Watch for Interactions and Dosage
There can be adverse effects when you take in too much of certain vitamins and minerals through supplements, Dr. Cooperman says. Too much iron can cause digestive distress, for example.
Your doctor will be able to pinpoint potential interactions with other medications or supplements that you're taking, so again, always consult them before you add one to your routine.
Check the Ingredient List
If you're allergic to an ingredient or avoid it elsewhere in your diet, you'll want to make sure it's not included in any vitamins you're taking. Some vitamin products, like proprietary blends, have additional ingredients in them, and some are made in facilities that process common allergens such as dairy, soy, peanuts and tree nuts. Labeling for allergens is also not regulated by the FDA.
Finally, keep in mind that the list above is not exhaustive.
"Some vitamins and minerals provide more of a supporting role to our energy production," Weinandy says. "These nutrients may not have a direct tie to increasing energy, but could still have an effect." So rather than taking supplements to increase your energy levels, it's a good idea to take an inventory of the other factors in your life that could be causing you to feel tired.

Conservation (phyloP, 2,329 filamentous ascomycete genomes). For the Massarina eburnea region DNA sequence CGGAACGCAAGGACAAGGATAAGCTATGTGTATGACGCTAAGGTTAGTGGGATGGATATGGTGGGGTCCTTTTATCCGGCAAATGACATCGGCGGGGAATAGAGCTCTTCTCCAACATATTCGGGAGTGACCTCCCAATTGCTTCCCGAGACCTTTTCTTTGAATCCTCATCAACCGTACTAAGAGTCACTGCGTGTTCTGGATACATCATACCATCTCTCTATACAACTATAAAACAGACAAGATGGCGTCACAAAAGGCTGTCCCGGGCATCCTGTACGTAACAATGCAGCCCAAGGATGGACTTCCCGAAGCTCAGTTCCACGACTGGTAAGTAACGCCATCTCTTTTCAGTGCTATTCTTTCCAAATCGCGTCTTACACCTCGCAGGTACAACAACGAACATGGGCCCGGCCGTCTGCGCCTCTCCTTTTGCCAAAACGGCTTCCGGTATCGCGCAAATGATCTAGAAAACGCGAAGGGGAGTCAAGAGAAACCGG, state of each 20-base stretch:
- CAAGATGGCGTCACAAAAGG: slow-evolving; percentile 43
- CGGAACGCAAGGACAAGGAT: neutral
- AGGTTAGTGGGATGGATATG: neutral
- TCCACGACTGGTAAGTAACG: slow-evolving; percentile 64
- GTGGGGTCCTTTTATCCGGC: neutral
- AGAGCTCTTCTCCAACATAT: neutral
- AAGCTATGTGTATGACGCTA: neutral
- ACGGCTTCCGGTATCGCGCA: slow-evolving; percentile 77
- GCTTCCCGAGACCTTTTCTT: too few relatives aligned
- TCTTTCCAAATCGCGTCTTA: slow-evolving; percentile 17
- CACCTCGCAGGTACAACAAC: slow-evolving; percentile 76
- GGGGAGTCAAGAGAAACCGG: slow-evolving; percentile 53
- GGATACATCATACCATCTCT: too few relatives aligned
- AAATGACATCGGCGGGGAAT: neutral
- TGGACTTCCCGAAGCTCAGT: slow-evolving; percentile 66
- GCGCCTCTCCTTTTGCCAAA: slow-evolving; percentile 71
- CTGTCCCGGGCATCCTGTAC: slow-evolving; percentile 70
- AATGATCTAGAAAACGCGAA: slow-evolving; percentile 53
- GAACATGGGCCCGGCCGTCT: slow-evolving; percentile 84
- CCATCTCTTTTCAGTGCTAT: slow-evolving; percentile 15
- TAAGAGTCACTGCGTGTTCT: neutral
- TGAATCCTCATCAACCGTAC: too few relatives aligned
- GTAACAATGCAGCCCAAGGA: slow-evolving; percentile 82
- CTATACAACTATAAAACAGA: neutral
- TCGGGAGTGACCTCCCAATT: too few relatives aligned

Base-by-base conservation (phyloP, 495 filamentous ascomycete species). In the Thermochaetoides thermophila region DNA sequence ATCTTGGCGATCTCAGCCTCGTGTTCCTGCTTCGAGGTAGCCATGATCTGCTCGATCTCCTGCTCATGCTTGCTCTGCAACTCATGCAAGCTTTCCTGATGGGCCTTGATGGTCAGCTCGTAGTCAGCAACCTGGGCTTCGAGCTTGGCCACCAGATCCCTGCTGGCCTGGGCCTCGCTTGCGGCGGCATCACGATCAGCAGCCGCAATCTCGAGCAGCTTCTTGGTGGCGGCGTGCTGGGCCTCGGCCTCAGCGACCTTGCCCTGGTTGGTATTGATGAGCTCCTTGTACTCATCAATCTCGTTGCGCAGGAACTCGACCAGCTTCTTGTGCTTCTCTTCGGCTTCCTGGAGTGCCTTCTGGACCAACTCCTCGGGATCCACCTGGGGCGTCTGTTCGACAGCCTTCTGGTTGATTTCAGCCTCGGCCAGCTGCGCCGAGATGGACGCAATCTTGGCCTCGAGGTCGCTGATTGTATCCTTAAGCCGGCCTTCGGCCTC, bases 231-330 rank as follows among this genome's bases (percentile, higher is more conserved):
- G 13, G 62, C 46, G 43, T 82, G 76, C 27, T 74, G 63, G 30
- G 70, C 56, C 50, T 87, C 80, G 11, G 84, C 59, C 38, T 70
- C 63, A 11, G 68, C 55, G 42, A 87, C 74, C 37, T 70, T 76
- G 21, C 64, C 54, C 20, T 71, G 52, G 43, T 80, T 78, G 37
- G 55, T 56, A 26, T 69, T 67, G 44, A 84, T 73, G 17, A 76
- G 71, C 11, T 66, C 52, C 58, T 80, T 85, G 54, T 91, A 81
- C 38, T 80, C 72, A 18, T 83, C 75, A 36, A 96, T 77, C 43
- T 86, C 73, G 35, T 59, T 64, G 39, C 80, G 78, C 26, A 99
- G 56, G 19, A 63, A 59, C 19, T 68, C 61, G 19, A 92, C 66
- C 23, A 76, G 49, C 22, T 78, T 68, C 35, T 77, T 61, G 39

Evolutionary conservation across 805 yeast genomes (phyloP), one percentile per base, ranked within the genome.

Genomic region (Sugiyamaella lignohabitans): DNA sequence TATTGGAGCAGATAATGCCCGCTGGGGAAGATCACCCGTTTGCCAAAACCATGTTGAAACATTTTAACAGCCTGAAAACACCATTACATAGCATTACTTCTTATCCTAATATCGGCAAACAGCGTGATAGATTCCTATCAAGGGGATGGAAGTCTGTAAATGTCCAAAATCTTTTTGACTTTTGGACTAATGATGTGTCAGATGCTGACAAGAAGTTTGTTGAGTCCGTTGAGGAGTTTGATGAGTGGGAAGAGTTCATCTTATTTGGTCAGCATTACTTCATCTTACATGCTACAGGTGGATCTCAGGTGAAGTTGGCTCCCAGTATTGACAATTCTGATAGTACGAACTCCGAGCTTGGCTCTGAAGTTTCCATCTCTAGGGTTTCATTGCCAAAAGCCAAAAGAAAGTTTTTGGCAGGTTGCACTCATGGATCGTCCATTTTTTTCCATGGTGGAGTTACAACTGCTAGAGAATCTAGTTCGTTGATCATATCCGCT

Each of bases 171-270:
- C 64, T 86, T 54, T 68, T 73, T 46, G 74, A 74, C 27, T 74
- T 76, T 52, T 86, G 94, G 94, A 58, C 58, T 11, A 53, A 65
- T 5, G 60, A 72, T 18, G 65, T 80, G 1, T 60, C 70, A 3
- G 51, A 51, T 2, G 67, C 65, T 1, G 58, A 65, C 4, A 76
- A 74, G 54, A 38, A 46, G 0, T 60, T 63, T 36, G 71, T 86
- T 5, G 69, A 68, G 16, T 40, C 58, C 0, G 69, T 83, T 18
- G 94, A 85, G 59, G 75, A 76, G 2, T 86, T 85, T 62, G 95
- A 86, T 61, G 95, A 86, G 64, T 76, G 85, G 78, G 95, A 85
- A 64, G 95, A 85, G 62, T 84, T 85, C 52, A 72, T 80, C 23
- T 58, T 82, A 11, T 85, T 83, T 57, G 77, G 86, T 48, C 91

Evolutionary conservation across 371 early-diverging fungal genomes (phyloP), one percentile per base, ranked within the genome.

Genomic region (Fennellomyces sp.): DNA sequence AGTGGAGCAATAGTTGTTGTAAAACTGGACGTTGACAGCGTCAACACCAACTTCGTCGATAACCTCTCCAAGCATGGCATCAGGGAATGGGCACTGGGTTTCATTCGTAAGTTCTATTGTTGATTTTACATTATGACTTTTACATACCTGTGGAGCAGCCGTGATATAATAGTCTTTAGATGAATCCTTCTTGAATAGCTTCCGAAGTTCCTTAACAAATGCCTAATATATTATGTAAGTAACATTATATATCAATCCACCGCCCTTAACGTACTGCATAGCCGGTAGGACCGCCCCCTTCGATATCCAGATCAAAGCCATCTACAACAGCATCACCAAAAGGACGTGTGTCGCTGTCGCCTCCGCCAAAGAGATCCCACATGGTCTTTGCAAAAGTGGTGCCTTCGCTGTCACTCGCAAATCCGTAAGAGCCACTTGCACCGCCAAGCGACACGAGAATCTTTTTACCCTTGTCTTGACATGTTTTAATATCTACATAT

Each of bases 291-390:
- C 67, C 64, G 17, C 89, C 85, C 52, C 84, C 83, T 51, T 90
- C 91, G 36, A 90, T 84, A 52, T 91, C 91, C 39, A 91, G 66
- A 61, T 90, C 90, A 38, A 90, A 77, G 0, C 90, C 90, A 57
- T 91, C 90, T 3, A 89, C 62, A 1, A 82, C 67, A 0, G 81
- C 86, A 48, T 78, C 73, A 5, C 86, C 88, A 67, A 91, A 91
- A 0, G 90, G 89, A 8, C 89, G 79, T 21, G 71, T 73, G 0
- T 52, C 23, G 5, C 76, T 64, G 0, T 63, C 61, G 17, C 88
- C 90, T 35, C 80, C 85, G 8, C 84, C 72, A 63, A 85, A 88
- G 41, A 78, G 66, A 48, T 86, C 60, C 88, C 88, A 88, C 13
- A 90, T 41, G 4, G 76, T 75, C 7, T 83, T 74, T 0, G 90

Other Factors That Influence Energy Levels
The nutrition in your diet is just one of a few elements that can influence your energy levels. "How much energy a person has on a given day can be influenced by a wide variety of factors (both nutritional and non-nutritional)," Andrews says.
If you're struggling with tiredness or fatigue, it's also a good idea to see your doctor and have your blood levels drawn. If a nutritional shortfall is to blame, this can help you identify what's really going on and come up with an appropriate treatment plan under the care of an expert.
Some other common factors that affect energy are: